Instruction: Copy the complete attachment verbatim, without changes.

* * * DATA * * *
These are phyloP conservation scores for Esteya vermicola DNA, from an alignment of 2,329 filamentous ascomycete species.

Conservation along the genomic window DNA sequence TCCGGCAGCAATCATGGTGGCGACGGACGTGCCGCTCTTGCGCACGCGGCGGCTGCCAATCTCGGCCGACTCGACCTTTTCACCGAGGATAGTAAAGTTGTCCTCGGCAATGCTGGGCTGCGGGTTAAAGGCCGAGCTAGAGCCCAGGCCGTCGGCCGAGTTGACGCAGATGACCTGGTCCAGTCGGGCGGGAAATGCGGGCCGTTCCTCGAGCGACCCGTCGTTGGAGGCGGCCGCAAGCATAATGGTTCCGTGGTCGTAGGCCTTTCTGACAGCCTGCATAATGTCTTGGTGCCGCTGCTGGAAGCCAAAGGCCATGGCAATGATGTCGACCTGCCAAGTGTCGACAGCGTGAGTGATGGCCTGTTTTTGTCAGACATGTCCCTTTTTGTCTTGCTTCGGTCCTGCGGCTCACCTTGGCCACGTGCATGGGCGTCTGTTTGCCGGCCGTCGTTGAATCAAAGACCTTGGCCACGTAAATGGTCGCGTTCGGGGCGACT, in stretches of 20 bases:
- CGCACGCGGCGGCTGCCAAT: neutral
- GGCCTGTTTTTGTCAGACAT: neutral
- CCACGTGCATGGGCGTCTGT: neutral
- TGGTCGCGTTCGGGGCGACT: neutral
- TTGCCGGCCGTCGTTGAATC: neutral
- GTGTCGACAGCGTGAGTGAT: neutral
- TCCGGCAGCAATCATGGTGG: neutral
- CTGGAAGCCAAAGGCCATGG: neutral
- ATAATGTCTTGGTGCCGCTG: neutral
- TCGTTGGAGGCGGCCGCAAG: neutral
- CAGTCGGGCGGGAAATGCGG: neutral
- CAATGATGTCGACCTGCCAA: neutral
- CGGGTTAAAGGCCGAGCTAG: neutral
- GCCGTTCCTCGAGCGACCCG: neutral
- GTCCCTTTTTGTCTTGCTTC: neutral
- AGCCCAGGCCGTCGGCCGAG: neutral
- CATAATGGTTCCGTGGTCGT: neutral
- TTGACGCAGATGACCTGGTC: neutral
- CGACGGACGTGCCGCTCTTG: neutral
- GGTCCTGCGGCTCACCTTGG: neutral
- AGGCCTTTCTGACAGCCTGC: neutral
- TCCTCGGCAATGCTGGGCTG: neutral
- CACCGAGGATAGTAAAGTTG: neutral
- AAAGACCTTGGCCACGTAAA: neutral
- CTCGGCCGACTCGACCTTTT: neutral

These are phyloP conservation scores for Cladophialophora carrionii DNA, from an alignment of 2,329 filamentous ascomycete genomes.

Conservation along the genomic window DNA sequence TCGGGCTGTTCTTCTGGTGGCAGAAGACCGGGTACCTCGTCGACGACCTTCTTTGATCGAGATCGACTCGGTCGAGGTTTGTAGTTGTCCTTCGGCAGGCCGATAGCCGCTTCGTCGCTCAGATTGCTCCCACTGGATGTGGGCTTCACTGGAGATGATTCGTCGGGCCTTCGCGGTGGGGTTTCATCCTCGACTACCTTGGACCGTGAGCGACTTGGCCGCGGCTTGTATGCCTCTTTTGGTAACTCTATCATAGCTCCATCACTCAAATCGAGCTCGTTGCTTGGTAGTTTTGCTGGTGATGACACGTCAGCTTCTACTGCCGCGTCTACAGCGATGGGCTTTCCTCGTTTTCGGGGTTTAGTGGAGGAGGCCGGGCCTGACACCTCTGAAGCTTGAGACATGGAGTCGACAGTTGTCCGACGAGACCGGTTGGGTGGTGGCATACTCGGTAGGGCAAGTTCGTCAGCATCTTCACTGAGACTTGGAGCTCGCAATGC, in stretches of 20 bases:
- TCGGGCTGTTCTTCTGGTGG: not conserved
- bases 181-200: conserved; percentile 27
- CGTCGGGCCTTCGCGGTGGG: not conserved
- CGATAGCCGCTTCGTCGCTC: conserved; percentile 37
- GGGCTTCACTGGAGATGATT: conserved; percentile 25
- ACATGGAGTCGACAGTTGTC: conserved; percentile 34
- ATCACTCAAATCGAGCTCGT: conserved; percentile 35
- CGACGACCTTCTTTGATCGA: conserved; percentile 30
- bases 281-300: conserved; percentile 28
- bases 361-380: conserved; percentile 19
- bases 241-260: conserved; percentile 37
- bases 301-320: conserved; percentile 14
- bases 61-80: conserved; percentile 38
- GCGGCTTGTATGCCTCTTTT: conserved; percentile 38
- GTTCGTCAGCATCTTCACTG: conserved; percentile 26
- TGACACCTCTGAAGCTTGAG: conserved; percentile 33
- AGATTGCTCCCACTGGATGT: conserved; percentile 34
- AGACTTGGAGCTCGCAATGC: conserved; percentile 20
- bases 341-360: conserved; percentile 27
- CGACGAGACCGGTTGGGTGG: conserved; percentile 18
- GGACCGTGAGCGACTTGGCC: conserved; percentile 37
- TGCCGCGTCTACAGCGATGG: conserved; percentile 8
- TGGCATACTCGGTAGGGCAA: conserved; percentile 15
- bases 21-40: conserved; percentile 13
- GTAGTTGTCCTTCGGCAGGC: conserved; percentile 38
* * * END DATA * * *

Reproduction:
These are phyloP conservation scores for Esteya vermicola DNA, from an alignment of 2,329 filamentous ascomycete species.

Conservation along the genomic window DNA sequence TCCGGCAGCAATCATGGTGGCGACGGACGTGCCGCTCTTGCGCACGCGGCGGCTGCCAATCTCGGCCGACTCGACCTTTTCACCGAGGATAGTAAAGTTGTCCTCGGCAATGCTGGGCTGCGGGTTAAAGGCCGAGCTAGAGCCCAGGCCGTCGGCCGAGTTGACGCAGATGACCTGGTCCAGTCGGGCGGGAAATGCGGGCCGTTCCTCGAGCGACCCGTCGTTGGAGGCGGCCGCAAGCATAATGGTTCCGTGGTCGTAGGCCTTTCTGACAGCCTGCATAATGTCTTGGTGCCGCTGCTGGAAGCCAAAGGCCATGGCAATGATGTCGACCTGCCAAGTGTCGACAGCGTGAGTGATGGCCTGTTTTTGTCAGACATGTCCCTTTTTGTCTTGCTTCGGTCCTGCGGCTCACCTTGGCCACGTGCATGGGCGTCTGTTTGCCGGCCGTCGTTGAATCAAAGACCTTGGCCACGTAAATGGTCGCGTTCGGGGCGACT, in stretches of 20 bases:
- CGCACGCGGCGGCTGCCAAT: neutral
- GGCCTGTTTTTGTCAGACAT: neutral
- CCACGTGCATGGGCGTCTGT: neutral
- TGGTCGCGTTCGGGGCGACT: neutral
- TTGCCGGCCGTCGTTGAATC: neutral
- GTGTCGACAGCGTGAGTGAT: neutral
- TCCGGCAGCAATCATGGTGG: neutral
- CTGGAAGCCAAAGGCCATGG: neutral
- ATAATGTCTTGGTGCCGCTG: neutral
- TCGTTGGAGGCGGCCGCAAG: neutral
- CAGTCGGGCGGGAAATGCGG: neutral
- CAATGATGTCGACCTGCCAA: neutral
- CGGGTTAAAGGCCGAGCTAG: neutral
- GCCGTTCCTCGAGCGACCCG: neutral
- GTCCCTTTTTGTCTTGCTTC: neutral
- AGCCCAGGCCGTCGGCCGAG: neutral
- CATAATGGTTCCGTGGTCGT: neutral
- TTGACGCAGATGACCTGGTC: neutral
- CGACGGACGTGCCGCTCTTG: neutral
- GGTCCTGCGGCTCACCTTGG: neutral
- AGGCCTTTCTGACAGCCTGC: neutral
- TCCTCGGCAATGCTGGGCTG: neutral
- CACCGAGGATAGTAAAGTTG: neutral
- AAAGACCTTGGCCACGTAAA: neutral
- CTCGGCCGACTCGACCTTTT: neutral

These are phyloP conservation scores for Cladophialophora carrionii DNA, from an alignment of 2,329 filamentous ascomycete genomes.

Conservation along the genomic window DNA sequence TCGGGCTGTTCTTCTGGTGGCAGAAGACCGGGTACCTCGTCGACGACCTTCTTTGATCGAGATCGACTCGGTCGAGGTTTGTAGTTGTCCTTCGGCAGGCCGATAGCCGCTTCGTCGCTCAGATTGCTCCCACTGGATGTGGGCTTCACTGGAGATGATTCGTCGGGCCTTCGCGGTGGGGTTTCATCCTCGACTACCTTGGACCGTGAGCGACTTGGCCGCGGCTTGTATGCCTCTTTTGGTAACTCTATCATAGCTCCATCACTCAAATCGAGCTCGTTGCTTGGTAGTTTTGCTGGTGATGACACGTCAGCTTCTACTGCCGCGTCTACAGCGATGGGCTTTCCTCGTTTTCGGGGTTTAGTGGAGGAGGCCGGGCCTGACACCTCTGAAGCTTGAGACATGGAGTCGACAGTTGTCCGACGAGACCGGTTGGGTGGTGGCATACTCGGTAGGGCAAGTTCGTCAGCATCTTCACTGAGACTTGGAGCTCGCAATGC, in stretches of 20 bases:
- TCGGGCTGTTCTTCTGGTGG: not conserved
- bases 181-200: conserved; percentile 27
- CGTCGGGCCTTCGCGGTGGG: not conserved
- CGATAGCCGCTTCGTCGCTC: conserved; percentile 37
- GGGCTTCACTGGAGATGATT: conserved; percentile 25
- ACATGGAGTCGACAGTTGTC: conserved; percentile 34
- ATCACTCAAATCGAGCTCGT: conserved; percentile 35
- CGACGACCTTCTTTGATCGA: conserved; percentile 30
- bases 281-300: conserved; percentile 28
- bases 361-380: conserved; percentile 19
- bases 241-260: conserved; percentile 37
- bases 301-320: conserved; percentile 14
- bases 61-80: conserved; percentile 38
- GCGGCTTGTATGCCTCTTTT: conserved; percentile 38
- GTTCGTCAGCATCTTCACTG: conserved; percentile 26
- TGACACCTCTGAAGCTTGAG: conserved; percentile 33
- AGATTGCTCCCACTGGATGT: conserved; percentile 34
- AGACTTGGAGCTCGCAATGC: conserved; percentile 20
- bases 341-360: conserved; percentile 27
- CGACGAGACCGGTTGGGTGG: conserved; percentile 18
- GGACCGTGAGCGACTTGGCC: conserved; percentile 37
- TGCCGCGTCTACAGCGATGG: conserved; percentile 8
- TGGCATACTCGGTAGGGCAA: conserved; percentile 15
- bases 21-40: conserved; percentile 13
- GTAGTTGTCCTTCGGCAGGC: conserved; percentile 38